India’s cabinet approved on Saturday a policy amendment allowing foreign direct investment of as much as 20% in Life Insurance Corp of India (LIC), a government source said, a change aimed toward easing the listing of the state-run insurer.
India’s biggest insurance company plans to drift a stake of 5% to lift about $8 billion next month for the south Asian nation’s largest initial public offering (IPO) by far.
The amendment would allow foreign direct investors to purchase as much as 20% of LIC’s shares through an automatic route, said the federal government source, who spoke on condition of anonymity after the cupboard meeting.
Under current rules, foreign investment is just not allowed within the LIC, governed by the special parliament act, while 74% foreign direct investment is allowed in other private insurance firms.
The amendment would allow the federal government to lift the foreign direct investment limit within the LIC as much as 20%, on par with the rule for state-run banks, the federal government source said.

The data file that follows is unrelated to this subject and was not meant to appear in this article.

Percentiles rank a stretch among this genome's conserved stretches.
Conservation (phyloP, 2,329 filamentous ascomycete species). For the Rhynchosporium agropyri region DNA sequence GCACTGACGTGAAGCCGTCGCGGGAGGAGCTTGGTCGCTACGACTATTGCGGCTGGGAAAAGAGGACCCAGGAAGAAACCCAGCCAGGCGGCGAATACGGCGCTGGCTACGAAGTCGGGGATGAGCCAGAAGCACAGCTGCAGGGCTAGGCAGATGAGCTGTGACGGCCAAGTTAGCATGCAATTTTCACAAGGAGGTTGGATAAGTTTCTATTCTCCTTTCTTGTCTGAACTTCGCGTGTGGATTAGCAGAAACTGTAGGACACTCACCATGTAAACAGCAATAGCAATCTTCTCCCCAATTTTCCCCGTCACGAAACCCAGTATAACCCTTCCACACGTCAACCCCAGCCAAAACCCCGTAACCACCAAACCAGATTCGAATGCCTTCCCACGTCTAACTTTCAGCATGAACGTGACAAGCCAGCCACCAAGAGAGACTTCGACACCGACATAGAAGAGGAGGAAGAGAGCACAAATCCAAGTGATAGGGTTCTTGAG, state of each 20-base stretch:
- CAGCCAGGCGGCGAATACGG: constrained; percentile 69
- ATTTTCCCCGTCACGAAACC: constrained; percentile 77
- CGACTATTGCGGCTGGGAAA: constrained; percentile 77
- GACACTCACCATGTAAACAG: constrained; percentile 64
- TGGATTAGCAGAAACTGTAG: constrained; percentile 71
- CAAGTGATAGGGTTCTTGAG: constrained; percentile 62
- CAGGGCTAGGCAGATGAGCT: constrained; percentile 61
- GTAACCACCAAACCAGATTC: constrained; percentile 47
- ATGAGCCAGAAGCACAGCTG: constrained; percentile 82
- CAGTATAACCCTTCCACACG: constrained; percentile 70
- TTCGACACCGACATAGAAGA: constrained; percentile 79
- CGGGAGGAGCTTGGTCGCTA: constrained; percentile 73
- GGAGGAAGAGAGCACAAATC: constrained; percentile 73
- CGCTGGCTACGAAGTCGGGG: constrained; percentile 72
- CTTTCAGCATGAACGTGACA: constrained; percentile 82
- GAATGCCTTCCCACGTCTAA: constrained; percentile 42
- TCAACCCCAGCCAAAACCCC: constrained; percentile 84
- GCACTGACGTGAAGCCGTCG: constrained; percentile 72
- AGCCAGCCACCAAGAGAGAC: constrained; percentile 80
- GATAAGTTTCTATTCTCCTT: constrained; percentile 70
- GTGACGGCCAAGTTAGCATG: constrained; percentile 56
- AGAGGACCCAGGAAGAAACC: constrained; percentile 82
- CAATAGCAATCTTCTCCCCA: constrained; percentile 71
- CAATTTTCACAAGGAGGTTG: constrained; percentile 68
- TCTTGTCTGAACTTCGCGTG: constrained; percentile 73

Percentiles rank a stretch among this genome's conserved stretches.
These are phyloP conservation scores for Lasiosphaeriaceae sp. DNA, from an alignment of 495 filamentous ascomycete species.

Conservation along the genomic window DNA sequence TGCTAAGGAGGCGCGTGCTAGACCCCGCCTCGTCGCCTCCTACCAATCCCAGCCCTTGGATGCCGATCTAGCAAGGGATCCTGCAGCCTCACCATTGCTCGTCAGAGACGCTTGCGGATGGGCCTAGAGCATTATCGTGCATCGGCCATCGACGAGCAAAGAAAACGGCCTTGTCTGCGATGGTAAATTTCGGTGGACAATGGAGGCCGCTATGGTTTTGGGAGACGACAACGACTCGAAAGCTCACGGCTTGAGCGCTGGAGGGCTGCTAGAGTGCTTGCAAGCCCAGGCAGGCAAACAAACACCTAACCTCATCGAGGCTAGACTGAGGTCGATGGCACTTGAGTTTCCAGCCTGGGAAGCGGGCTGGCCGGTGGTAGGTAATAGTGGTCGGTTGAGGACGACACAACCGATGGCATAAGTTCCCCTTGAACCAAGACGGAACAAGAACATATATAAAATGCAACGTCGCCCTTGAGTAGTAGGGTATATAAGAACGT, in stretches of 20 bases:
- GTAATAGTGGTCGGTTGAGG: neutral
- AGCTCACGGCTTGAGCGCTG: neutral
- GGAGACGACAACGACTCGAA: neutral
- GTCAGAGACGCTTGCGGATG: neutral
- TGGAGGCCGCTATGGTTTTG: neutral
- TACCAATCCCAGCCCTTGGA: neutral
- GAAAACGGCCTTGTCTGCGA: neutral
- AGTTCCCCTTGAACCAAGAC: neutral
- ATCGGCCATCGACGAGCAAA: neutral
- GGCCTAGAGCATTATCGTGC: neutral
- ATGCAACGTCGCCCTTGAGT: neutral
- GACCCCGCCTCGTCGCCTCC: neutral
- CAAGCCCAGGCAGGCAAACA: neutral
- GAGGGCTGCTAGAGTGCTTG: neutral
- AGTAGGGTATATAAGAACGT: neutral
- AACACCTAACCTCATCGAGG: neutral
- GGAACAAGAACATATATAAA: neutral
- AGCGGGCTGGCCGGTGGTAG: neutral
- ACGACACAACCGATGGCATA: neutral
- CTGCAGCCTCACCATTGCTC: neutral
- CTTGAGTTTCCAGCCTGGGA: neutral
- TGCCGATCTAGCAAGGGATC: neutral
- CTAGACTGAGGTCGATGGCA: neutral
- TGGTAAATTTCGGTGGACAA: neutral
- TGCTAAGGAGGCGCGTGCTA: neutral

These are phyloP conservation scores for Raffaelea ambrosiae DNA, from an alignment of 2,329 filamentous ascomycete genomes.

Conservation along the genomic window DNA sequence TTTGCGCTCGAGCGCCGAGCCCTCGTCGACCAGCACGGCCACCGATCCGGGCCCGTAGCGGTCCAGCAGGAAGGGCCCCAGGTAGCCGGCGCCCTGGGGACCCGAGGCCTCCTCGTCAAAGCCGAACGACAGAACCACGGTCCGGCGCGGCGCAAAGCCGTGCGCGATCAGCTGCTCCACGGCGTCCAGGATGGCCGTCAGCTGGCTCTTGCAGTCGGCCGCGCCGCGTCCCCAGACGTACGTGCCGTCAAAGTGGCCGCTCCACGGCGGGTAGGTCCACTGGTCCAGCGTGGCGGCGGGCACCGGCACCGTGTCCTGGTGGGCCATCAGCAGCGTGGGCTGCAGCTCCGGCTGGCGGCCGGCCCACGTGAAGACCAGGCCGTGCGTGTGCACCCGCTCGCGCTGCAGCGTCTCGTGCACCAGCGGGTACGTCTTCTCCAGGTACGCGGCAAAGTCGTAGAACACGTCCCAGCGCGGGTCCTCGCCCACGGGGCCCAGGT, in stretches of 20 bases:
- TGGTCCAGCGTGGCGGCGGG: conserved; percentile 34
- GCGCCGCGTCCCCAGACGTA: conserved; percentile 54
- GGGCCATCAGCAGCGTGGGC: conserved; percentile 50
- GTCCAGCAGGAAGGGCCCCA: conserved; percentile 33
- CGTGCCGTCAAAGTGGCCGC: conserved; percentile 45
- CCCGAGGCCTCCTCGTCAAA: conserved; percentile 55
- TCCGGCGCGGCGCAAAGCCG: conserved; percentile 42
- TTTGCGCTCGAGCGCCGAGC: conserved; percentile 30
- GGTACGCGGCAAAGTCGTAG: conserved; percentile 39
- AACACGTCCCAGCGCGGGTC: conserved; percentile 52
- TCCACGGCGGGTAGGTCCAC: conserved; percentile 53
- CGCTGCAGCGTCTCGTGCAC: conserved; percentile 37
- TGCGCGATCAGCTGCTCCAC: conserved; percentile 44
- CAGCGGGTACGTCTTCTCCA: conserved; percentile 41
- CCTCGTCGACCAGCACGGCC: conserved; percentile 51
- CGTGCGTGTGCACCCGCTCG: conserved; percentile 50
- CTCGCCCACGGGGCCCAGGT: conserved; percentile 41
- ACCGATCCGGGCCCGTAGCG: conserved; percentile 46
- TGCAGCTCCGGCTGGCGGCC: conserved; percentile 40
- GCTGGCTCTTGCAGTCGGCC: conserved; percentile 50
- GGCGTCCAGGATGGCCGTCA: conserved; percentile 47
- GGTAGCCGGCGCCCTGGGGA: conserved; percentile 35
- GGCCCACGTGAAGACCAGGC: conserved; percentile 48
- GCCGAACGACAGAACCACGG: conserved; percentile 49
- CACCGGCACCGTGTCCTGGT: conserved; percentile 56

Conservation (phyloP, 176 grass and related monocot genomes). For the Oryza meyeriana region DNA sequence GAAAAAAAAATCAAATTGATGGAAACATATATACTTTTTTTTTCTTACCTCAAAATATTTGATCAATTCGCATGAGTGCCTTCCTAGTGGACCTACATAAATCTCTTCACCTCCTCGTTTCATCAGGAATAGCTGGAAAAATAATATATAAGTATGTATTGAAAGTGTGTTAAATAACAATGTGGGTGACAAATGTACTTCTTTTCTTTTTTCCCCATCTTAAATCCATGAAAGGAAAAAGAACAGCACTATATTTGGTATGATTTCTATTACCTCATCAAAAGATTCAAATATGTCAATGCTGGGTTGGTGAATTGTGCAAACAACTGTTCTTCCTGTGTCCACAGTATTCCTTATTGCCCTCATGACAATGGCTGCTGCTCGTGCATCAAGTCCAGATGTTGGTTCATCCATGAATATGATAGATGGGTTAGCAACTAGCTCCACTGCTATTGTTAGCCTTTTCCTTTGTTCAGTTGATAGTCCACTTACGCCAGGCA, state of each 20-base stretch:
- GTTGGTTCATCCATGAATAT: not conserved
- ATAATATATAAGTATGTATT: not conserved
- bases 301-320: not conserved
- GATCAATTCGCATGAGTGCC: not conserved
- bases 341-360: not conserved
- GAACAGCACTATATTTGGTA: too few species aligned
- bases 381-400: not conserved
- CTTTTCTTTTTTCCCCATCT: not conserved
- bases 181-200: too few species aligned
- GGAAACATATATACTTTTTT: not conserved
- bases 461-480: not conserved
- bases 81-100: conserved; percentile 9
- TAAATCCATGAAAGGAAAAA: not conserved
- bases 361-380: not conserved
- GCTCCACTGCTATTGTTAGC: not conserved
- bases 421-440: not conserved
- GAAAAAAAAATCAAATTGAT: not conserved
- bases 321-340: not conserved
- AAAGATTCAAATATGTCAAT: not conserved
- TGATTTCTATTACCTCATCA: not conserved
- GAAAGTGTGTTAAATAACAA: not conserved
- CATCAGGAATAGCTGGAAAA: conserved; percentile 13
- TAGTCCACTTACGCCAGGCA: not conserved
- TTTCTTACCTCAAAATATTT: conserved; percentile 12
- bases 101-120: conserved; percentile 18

The cupboard decision comes amid growing fears amongst some investors that the federal government could defer public listing of the LIC resulting from increasing volatility out there after Russia’s invasion of Ukraine.
Government officials, have nonetheless, said that there was no plan to defer the listing of the insurance company – critical for plans to lift funds for budgeted spending.
Within the IPO, the firm may even earmark a certain percentage of shares for policyholders, not exceeding 10% of the offer size, while the portion reserved for workers is not going to be greater than 5% of post-offer equity share capital, in response to the IPO filing. LIC employed 114,498 people as of end-March, 2021.
LIC, which was formed six many years ago when India’s insurance sector was nationalized, straddles the business within the country, with greater than 280 million policies and over 60% of the insurance segment.